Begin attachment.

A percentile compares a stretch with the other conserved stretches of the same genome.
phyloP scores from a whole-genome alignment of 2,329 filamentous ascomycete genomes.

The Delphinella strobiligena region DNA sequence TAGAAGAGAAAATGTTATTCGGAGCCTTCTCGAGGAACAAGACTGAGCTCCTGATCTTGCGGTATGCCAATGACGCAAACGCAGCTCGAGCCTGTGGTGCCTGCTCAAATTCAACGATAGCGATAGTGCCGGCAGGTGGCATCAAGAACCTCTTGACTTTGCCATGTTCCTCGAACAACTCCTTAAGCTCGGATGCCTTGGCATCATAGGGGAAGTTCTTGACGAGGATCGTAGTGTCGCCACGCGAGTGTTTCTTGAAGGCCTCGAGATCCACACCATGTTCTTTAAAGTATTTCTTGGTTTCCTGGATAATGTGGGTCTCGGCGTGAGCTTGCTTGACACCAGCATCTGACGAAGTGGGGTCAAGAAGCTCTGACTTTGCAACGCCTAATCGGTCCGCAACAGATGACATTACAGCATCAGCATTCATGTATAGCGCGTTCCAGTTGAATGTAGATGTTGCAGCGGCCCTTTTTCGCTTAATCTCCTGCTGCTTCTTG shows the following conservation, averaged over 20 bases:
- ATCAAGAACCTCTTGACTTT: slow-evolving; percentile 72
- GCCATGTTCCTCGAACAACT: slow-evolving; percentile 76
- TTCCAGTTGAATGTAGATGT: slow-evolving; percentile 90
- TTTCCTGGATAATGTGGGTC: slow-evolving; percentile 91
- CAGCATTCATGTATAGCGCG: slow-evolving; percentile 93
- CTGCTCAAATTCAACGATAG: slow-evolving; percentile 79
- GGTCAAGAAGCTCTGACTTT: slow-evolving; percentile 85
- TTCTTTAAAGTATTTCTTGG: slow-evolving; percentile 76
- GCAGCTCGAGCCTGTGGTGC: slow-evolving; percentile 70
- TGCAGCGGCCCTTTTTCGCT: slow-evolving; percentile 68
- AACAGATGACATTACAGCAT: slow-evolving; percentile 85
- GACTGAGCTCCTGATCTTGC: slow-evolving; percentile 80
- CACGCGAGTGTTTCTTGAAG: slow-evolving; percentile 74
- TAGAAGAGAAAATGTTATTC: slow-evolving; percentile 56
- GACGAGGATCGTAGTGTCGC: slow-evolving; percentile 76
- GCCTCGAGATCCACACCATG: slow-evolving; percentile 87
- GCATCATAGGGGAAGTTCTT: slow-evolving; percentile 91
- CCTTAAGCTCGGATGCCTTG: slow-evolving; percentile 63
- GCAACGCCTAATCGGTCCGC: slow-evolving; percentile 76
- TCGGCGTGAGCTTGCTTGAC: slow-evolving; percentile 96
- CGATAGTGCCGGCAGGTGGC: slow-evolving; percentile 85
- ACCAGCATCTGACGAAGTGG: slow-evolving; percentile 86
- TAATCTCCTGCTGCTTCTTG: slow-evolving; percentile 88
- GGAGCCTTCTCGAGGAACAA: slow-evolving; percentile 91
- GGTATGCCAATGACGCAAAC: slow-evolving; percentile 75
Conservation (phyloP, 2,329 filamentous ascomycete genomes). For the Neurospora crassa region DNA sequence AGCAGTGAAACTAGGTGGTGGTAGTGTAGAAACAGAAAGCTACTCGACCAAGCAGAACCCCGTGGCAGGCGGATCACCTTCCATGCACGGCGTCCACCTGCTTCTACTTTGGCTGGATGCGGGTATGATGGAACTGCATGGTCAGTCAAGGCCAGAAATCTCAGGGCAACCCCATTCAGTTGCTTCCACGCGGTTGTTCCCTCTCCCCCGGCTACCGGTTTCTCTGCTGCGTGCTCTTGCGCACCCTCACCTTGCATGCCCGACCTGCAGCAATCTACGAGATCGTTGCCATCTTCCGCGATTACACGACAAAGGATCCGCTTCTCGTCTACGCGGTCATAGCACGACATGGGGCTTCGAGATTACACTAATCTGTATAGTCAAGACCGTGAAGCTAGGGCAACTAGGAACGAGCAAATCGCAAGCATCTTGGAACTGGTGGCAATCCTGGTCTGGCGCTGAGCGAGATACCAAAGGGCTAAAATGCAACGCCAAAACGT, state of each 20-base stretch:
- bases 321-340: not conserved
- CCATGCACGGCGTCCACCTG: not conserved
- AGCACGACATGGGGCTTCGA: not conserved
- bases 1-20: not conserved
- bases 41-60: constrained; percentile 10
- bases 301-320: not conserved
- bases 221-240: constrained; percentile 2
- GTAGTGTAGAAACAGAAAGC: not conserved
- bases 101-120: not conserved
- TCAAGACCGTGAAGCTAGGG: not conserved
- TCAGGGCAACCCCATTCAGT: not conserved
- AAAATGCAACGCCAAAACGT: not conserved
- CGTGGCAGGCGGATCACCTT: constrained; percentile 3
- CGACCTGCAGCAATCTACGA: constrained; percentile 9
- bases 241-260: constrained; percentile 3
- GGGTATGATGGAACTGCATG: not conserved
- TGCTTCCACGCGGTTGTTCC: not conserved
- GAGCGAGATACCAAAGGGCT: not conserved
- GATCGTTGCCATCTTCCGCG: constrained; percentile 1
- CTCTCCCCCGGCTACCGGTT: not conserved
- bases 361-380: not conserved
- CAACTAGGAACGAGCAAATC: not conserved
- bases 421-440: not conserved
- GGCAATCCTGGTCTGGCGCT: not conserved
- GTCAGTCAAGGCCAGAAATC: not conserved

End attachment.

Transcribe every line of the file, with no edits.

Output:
A percentile compares a stretch with the other conserved stretches of the same genome.
phyloP scores from a whole-genome alignment of 2,329 filamentous ascomycete genomes.

The Delphinella strobiligena region DNA sequence TAGAAGAGAAAATGTTATTCGGAGCCTTCTCGAGGAACAAGACTGAGCTCCTGATCTTGCGGTATGCCAATGACGCAAACGCAGCTCGAGCCTGTGGTGCCTGCTCAAATTCAACGATAGCGATAGTGCCGGCAGGTGGCATCAAGAACCTCTTGACTTTGCCATGTTCCTCGAACAACTCCTTAAGCTCGGATGCCTTGGCATCATAGGGGAAGTTCTTGACGAGGATCGTAGTGTCGCCACGCGAGTGTTTCTTGAAGGCCTCGAGATCCACACCATGTTCTTTAAAGTATTTCTTGGTTTCCTGGATAATGTGGGTCTCGGCGTGAGCTTGCTTGACACCAGCATCTGACGAAGTGGGGTCAAGAAGCTCTGACTTTGCAACGCCTAATCGGTCCGCAACAGATGACATTACAGCATCAGCATTCATGTATAGCGCGTTCCAGTTGAATGTAGATGTTGCAGCGGCCCTTTTTCGCTTAATCTCCTGCTGCTTCTTG shows the following conservation, averaged over 20 bases:
- ATCAAGAACCTCTTGACTTT: slow-evolving; percentile 72
- GCCATGTTCCTCGAACAACT: slow-evolving; percentile 76
- TTCCAGTTGAATGTAGATGT: slow-evolving; percentile 90
- TTTCCTGGATAATGTGGGTC: slow-evolving; percentile 91
- CAGCATTCATGTATAGCGCG: slow-evolving; percentile 93
- CTGCTCAAATTCAACGATAG: slow-evolving; percentile 79
- GGTCAAGAAGCTCTGACTTT: slow-evolving; percentile 85
- TTCTTTAAAGTATTTCTTGG: slow-evolving; percentile 76
- GCAGCTCGAGCCTGTGGTGC: slow-evolving; percentile 70
- TGCAGCGGCCCTTTTTCGCT: slow-evolving; percentile 68
- AACAGATGACATTACAGCAT: slow-evolving; percentile 85
- GACTGAGCTCCTGATCTTGC: slow-evolving; percentile 80
- CACGCGAGTGTTTCTTGAAG: slow-evolving; percentile 74
- TAGAAGAGAAAATGTTATTC: slow-evolving; percentile 56
- GACGAGGATCGTAGTGTCGC: slow-evolving; percentile 76
- GCCTCGAGATCCACACCATG: slow-evolving; percentile 87
- GCATCATAGGGGAAGTTCTT: slow-evolving; percentile 91
- CCTTAAGCTCGGATGCCTTG: slow-evolving; percentile 63
- GCAACGCCTAATCGGTCCGC: slow-evolving; percentile 76
- TCGGCGTGAGCTTGCTTGAC: slow-evolving; percentile 96
- CGATAGTGCCGGCAGGTGGC: slow-evolving; percentile 85
- ACCAGCATCTGACGAAGTGG: slow-evolving; percentile 86
- TAATCTCCTGCTGCTTCTTG: slow-evolving; percentile 88
- GGAGCCTTCTCGAGGAACAA: slow-evolving; percentile 91
- GGTATGCCAATGACGCAAAC: slow-evolving; percentile 75
Conservation (phyloP, 2,329 filamentous ascomycete genomes). For the Neurospora crassa region DNA sequence AGCAGTGAAACTAGGTGGTGGTAGTGTAGAAACAGAAAGCTACTCGACCAAGCAGAACCCCGTGGCAGGCGGATCACCTTCCATGCACGGCGTCCACCTGCTTCTACTTTGGCTGGATGCGGGTATGATGGAACTGCATGGTCAGTCAAGGCCAGAAATCTCAGGGCAACCCCATTCAGTTGCTTCCACGCGGTTGTTCCCTCTCCCCCGGCTACCGGTTTCTCTGCTGCGTGCTCTTGCGCACCCTCACCTTGCATGCCCGACCTGCAGCAATCTACGAGATCGTTGCCATCTTCCGCGATTACACGACAAAGGATCCGCTTCTCGTCTACGCGGTCATAGCACGACATGGGGCTTCGAGATTACACTAATCTGTATAGTCAAGACCGTGAAGCTAGGGCAACTAGGAACGAGCAAATCGCAAGCATCTTGGAACTGGTGGCAATCCTGGTCTGGCGCTGAGCGAGATACCAAAGGGCTAAAATGCAACGCCAAAACGT, state of each 20-base stretch:
- bases 321-340: not conserved
- CCATGCACGGCGTCCACCTG: not conserved
- AGCACGACATGGGGCTTCGA: not conserved
- bases 1-20: not conserved
- bases 41-60: constrained; percentile 10
- bases 301-320: not conserved
- bases 221-240: constrained; percentile 2
- GTAGTGTAGAAACAGAAAGC: not conserved
- bases 101-120: not conserved
- TCAAGACCGTGAAGCTAGGG: not conserved
- TCAGGGCAACCCCATTCAGT: not conserved
- AAAATGCAACGCCAAAACGT: not conserved
- CGTGGCAGGCGGATCACCTT: constrained; percentile 3
- CGACCTGCAGCAATCTACGA: constrained; percentile 9
- bases 241-260: constrained; percentile 3
- GGGTATGATGGAACTGCATG: not conserved
- TGCTTCCACGCGGTTGTTCC: not conserved
- GAGCGAGATACCAAAGGGCT: not conserved
- GATCGTTGCCATCTTCCGCG: constrained; percentile 1
- CTCTCCCCCGGCTACCGGTT: not conserved
- bases 361-380: not conserved
- CAACTAGGAACGAGCAAATC: not conserved
- bases 421-440: not conserved
- GGCAATCCTGGTCTGGCGCT: not conserved
- GTCAGTCAAGGCCAGAAATC: not conserved